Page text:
Geriatric prisoners; conditional release. (SB624)

Introduced By

Sen. Lionell Spruill (D-Chesapeake) with support from co-patron Sen. Joe Morrissey (D-Richmond)

Progress

Introduced
Passed Committee
Passed House
Passed Senate
Signed by Governor
Became Law

Description

Conditional release of geriatric prisoners. Allows any person serving a sentence imposed upon a conviction for a felony offense, other than a Class 1 felony, who (i) is 55 years of age or older and has served at least 15 years of the sentence imposed or (ii) is 50 years of age or older and has served at least 20 years of the sentence imposed, to petition the Parole Board for conditional release. Read the Bill »

Outcome

Bill Has Failed

History

DateAction
01/07/2020Prefiled and ordered printed; offered 01/08/20 20105021D
01/07/2020Referred to Committee on Rehabilitation and Social Services
01/17/2020Reported from Rehabilitation and Social Services (9-Y 5-N) (see vote tally)
01/17/2020Rereferred to Finance and Appropriations
01/29/2020Reported from Finance and Appropriations (12-Y 2-N) (see vote tally)
01/30/2020Constitutional reading dispensed (37-Y 0-N) (see vote tally)
01/31/2020Read second time and engrossed
01/31/2020Impact statement from DPB (SB624)
02/03/2020Pending question, not ordered (16-Y 24-N) (see vote tally)
02/03/2020Read third time and passed Senate (21-Y 19-N) (see vote tally)
02/12/2020Placed on Calendar
02/12/2020Read first time
02/12/2020Referred to Committee for Courts of Justice
02/24/2020Continued to 2021 in Courts of Justice

Comments

Anonymous Voter writes:

This bill is ridiculous. It would let middle-aged murderers and rapists out of prison, under "geriatric release," even though many middle-age criminals have gone on to murder people, and there are middle-aged serial killers. There are famous serial killers who committed their crimes at ages older than the date at which people would qualify for release under this bill, such as Albert Fish, Dorothea Puente, and Peter Tobin.

"Geriatric" means old. "Geriatric release" is for old people who are weak and in bad health and can't kill or rape again. Not strong, middle-aged murderers and rapists.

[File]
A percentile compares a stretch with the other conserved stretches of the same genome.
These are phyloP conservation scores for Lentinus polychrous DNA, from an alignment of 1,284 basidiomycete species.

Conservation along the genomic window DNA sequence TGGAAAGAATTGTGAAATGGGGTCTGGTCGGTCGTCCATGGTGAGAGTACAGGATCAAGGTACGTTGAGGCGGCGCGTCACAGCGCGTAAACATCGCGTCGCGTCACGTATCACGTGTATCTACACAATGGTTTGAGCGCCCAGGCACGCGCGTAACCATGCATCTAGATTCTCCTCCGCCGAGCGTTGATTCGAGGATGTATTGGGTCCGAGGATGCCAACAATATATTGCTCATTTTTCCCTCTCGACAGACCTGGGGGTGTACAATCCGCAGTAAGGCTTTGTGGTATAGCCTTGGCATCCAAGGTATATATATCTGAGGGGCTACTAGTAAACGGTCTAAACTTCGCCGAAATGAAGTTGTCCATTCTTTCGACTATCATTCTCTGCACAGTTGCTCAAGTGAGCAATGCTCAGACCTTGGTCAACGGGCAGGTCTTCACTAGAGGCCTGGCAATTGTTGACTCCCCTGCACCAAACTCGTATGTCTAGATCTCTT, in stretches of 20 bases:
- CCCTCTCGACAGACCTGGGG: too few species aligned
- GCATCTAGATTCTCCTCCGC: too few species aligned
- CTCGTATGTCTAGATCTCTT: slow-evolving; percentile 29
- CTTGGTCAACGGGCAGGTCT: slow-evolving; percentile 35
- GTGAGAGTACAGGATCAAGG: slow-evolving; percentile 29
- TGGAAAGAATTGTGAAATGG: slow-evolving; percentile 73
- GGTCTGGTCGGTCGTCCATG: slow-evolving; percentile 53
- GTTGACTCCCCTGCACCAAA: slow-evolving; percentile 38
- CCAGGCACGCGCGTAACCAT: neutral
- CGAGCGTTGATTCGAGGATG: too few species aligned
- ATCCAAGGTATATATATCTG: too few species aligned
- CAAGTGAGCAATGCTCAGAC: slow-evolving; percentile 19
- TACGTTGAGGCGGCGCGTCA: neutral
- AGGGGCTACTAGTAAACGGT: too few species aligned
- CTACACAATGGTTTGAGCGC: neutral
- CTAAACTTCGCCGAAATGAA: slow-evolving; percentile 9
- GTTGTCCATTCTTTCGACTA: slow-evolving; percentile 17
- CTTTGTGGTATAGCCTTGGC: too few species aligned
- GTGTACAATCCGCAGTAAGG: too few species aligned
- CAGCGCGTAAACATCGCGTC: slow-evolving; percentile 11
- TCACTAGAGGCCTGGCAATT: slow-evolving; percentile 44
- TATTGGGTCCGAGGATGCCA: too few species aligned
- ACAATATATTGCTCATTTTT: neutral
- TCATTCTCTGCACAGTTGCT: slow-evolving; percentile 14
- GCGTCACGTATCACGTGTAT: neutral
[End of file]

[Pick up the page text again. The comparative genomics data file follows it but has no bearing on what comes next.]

Geriatric release shouldn't happen until people are at least in their 60s. And even then, it shouldn't be grated willy-nilly. Some people remain dangerous at even higher ages.

As a media web site notes, a "classic example is Albert Flick. At the age of 76, he murdered a woman, stabbing her at least 11 times while her twin children watched. He had previously been imprisoned from 1979 to 2004 for killing his wife by stabbing her 14 times in front of her daughter. Then he assaulted a woman in 2010, but avoided a long prison sentence because a judge deemed him too old to be a continuing threat. He proved the judge wrong by killing Kimberly Dobbie in front of her children in 2018. He began stabbing her without warning, in front of a laundromat, in broad daylight, using knives he purchased two days earlier for that purpose."

Cheryl Davis writes:

As a Virginia resident, I do not support this bill. Anyone, regardless of age, should be required to serve out their entire sentence unless they’re on their death bed. Geriatric is not 50-55. I am over 60 and I assure you that I am still fully capable of doing anything I desire and am not geriatric by any stretch of the imagination. I expect to be fully functional well into my 70’s and 80’s, if not beyond. This bill is bastardizing the meaning of geriatric, with regards to human longevity today and increasing the likelihood that murderers, serial killers, molesters will increase. To assume 50-55 is a sufficient age to be deemed geriatric is likening human life to that of the 19th century and before. The prison system may be overcrowded, but releasing felons who are nor on their death bed is asking for even more crime and thus shifting the burden to other fields (police, fire and rescue, hospitals, etc. very shortsighted on the part of delegate Spruill to make a name for himself. Kill this bill.

Bill p writes:

The young enough to kill again bill

David Kent writes:

I'm 63 years old. I'm in perfectly good enough physical shape to carry out any crime my heart desires. So we put a 35 year old felon in jail for a crime that a jury agreed that a 40 year jail sentence is just. He spends 20 of those years eating well and working out daily in the prison gym. We let him out at 55, only serving half of his sentence, in better physical shape and more more well versed in criminality than when he went in, thanks to his fellow inmates. Brilliant!

Broken Hearted Parent writes:

The commenters here obviously don’t have a child arrested at 22 and given a life sentence because of bad choices in friends and a drug deal gone wrong. My son was never violent in his life. His one run in with the police was as a passenger in a stolen car as a teenager. Ths story is not unique. There are thousands of young men who were in similar scenarios. If you think prison is eating good and working out it shows your ignorance. There is so much gamesmanship by the DOC it would take a very long post to explain.

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